caption - title

The story of our precious little girl's 17 months of life with Trisomy 18 (July 4, 2010 - December 15, 2011) and of us, re-learning to live "after Lilly."
"I will praise you for I am fearfully and wonderfully made ...." Psalm 139:14

Thursday, June 5, 2014

Dyson project for young engineers

Recently I found out from a friend that Dyson (think vacuum cleaners) has a "engineering box" that they loan out free to schools.  Yay for us, homeschools qualify.  I read the below details on the James Dyson Foundation page:

More than 130,000 students in the UK and the US have tackled engineering with the James Dyson Foundation Engineering Box. Using screwdrivers to discover design clues and learn how machines work. Each year the Foundation increases our inventory of Engineering Boxes to challenge more students to think like engineers.
The Engineering Box is a reverse engineering kit that takes students through the design process by disassembling a Dyson machine – understanding how a machine works by taking it apart. It contains:
  • 1 Dyson vacuum cleaner as a case study
  • 7 Dyson turbine heads for disassembly
  • 1 Dyson carbon fiber cleaner head as a case study
  • 8 Torx screwdrivers
  • Teacher’s Pack with instructions and curriculum
  • Posters for the classroom

  • The Box and training materials are available to classrooms completely free of charge. The Box is loaned to a school for 4 weeks at a time. It’s ideally suited for students in 5th-8th grade but can be adapted for any classroom.
    Use the link above to order the Engineering Box. The James Dyson Foundation will ship the Box and collect it when you’re done free of charge. You can watch a video of the Box in action here.
Wow ... I knew Hunter would LOVE it.  He has been overly fascinated with vacuums since he was a toddler and already had a good understanding of how they worked.  I figured the being "ideally suited for students in the 5th-8th grade" didn't apply here.  So I ordered a box. (You can order one by clicking here.)  
The box arrived late one afternoon.  Hunter just spread all the parts out and spent time studying them.

We really didn't need 7 of the turbine heads, but that is standard since it goes to classrooms.  (And some of the homeschooling families I know that have ordered this have lots of kids.)

He was disappointed he didn't have a lot of time that night to really get started.

 After Hunter went to bed, Solomon decided he better examine things:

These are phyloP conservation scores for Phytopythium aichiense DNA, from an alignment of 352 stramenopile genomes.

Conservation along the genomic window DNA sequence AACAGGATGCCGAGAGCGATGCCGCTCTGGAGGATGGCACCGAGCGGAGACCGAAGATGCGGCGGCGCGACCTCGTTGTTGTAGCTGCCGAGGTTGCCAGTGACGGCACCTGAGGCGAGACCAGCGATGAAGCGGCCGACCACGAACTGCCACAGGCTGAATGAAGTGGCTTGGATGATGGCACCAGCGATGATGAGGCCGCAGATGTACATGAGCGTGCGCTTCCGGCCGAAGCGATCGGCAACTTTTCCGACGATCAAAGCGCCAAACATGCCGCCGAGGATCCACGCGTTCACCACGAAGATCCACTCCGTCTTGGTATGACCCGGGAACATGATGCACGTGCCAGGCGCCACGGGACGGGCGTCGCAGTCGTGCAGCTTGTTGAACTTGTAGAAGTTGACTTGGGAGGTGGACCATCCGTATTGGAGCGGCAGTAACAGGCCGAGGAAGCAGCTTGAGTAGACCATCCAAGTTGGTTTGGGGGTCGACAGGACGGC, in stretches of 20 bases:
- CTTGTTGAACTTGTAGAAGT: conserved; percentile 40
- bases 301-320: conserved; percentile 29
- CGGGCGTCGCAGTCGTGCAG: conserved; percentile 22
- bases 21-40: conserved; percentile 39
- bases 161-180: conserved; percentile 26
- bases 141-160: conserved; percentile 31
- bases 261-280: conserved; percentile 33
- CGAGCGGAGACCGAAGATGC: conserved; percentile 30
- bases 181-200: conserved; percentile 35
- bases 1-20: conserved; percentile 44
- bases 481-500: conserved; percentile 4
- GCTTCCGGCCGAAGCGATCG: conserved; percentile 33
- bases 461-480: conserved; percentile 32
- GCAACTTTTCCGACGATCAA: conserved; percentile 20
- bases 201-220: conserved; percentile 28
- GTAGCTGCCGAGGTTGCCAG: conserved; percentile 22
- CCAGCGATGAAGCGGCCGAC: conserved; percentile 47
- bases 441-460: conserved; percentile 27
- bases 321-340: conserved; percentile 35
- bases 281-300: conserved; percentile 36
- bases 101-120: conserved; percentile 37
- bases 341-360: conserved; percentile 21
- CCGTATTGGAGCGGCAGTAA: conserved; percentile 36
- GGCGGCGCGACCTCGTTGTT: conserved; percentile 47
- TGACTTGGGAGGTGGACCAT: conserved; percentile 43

The next morning Hunter flew down the stairs, into the living room, and quickly put together the vacuum.  Then he turned it on to test it.  Success!  Before breakfast he had several rooms of the house vacuumed.  (NOTE:  EXTRA BENEFIT OF THE DYSON BOX:  YOU WILL HAVE VERY CLEAN FLOORS!) 

Later that morning I began reading to him from the Dyson book that came with the kit.  And I let him read sections of the book to me so we could check off his reading time for the day.  :)  It was actually really interesting to read how Mr. Dyson came up with his vacuum and all the steps along the way.  (I finally have a good understanding now of what an engineer actually does.) Back in 1978 Mr. Dyson was very frustrated with his vacuum cleaner not working well.  So he took it apart and found out what the problem was.  Taking inspiration from an industrial cyclone he had encountered in the manufacture of another of his inventions, he tackled the job of making a good vacuum.

It took 5 years and 5,126 prototypes to finally get there.  Did you notice that?  Over 5000 times?  That is one persistent man!  

The quote on the first page of the book sums up his philosophy:  "Learn from the failures as much as the successes."

The next day we followed the directions in taking apart a turbine head.  I decided to do it too since we had so many.  Hunter really didn't need the book, but he wanted to try it exactly the way they said it.

As soon as we got them apart, I had to stop and put Solomon down for his nap.  When I came back, Hunter had not only put his part back together but mine too.  Ha!

I liked in the book how at each step of the disassembly process, the book listed out several questions.  Lots of whys to get kids (and adults) thinking.  Why were certain materials chosen?  What is the purpose of certain parts?  Why particular locations selected to place them in?  Etc.  It was interesting going through these with Hunter.  (The answers are in the book.)

Another day I read to him how to take apart the actual vacuum motor part.  That was pretty interesting too.  But Hunter was a bit disappointed because you were only supposed take portions of it apart, and not the whole thing.   I have to say I'm really impressed with how well Dyson's work and it is interesting to literally know the ins and outs of them. We get to keep the kit for a couple more weeks.  So far, Hunter has been continuing to examine parts and take things apart and reassemble them every day.  He's even got Solomon helping vacuum too.  Remember I said this thing would get you clean floors?  :)

Much to Hunter's bafflement, Solomon found another good use for the turbine head.  Using it to pile pieces from the Ants in the Pants game on it:

What about Tabby?  Vacuum cleaners and taking stuff apart aren't her thing.  She had more fun helping distract Solomon so Hunter could work in peace:


  1. We have a Dyson especially made for houses with animals. That thing is amazing! It doesn't work as well as it used to--but we've had it for six years. Time for a new one, but we'll still be buying a Dyson!

    1. I'll have to tell Hunter - he'll be delighted! And if we lived closer, he'd ask for your old one. ;)